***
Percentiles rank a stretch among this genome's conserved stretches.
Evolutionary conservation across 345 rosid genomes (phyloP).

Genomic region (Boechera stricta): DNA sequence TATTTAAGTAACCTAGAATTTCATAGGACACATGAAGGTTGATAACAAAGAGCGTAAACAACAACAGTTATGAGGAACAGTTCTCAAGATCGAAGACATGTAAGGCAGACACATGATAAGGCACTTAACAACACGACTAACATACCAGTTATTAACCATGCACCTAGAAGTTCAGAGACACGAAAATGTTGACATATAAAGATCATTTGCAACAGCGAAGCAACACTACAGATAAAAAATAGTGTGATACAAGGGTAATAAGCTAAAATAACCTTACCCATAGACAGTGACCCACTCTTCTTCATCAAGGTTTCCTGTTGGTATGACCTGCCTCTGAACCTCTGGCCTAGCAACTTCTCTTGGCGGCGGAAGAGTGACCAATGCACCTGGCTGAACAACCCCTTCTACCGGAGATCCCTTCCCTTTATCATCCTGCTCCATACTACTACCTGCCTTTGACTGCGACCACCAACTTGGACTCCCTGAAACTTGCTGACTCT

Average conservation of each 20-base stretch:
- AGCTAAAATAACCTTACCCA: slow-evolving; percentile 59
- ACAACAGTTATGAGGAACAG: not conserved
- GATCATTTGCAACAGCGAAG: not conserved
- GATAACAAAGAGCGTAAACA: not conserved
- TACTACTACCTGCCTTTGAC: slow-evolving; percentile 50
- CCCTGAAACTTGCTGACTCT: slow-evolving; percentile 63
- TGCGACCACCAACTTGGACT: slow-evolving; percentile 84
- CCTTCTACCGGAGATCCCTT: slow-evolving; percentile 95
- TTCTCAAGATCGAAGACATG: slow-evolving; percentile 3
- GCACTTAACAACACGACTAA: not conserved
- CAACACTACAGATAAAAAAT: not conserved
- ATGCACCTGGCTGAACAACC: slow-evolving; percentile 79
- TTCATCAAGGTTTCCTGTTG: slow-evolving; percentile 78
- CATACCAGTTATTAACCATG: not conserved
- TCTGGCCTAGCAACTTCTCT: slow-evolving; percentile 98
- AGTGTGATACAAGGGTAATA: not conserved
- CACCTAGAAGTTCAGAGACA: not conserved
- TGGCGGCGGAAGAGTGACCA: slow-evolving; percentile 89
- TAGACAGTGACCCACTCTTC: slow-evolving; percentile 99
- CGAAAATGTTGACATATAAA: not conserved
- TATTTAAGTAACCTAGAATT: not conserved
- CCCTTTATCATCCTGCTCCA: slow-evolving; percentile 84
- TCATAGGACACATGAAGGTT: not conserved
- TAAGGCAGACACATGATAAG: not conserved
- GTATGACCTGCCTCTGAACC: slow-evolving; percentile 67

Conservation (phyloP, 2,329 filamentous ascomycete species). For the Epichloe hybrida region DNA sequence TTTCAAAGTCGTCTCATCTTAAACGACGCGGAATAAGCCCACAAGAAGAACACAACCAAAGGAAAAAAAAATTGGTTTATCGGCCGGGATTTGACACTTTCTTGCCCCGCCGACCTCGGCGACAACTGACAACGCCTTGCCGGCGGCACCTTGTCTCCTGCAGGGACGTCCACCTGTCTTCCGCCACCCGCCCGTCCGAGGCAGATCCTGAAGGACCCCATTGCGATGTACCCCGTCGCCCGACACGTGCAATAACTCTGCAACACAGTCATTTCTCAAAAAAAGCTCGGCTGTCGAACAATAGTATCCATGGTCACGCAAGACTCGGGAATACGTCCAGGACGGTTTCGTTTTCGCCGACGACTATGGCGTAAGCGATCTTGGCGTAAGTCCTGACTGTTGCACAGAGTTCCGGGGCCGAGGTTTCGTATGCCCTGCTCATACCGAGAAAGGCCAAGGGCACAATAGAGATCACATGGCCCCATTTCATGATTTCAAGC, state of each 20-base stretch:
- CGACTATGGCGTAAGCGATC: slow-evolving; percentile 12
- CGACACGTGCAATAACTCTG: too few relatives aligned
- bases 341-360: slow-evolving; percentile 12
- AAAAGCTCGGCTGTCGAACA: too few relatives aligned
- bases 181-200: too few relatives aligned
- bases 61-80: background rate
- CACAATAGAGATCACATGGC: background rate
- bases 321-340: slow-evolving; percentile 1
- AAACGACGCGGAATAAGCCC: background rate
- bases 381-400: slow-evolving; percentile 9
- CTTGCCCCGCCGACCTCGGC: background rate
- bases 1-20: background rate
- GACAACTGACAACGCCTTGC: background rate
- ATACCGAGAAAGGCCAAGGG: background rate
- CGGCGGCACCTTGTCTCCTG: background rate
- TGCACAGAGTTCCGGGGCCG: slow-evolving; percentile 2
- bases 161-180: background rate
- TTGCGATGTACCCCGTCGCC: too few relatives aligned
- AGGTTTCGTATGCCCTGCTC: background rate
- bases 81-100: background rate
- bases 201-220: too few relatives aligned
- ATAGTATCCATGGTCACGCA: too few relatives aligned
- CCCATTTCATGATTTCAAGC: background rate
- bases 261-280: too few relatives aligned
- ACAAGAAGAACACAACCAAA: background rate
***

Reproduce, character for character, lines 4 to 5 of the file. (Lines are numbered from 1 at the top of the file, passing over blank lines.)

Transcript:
Average conservation of each 20-base stretch:
- AGCTAAAATAACCTTACCCA: slow-evolving; percentile 59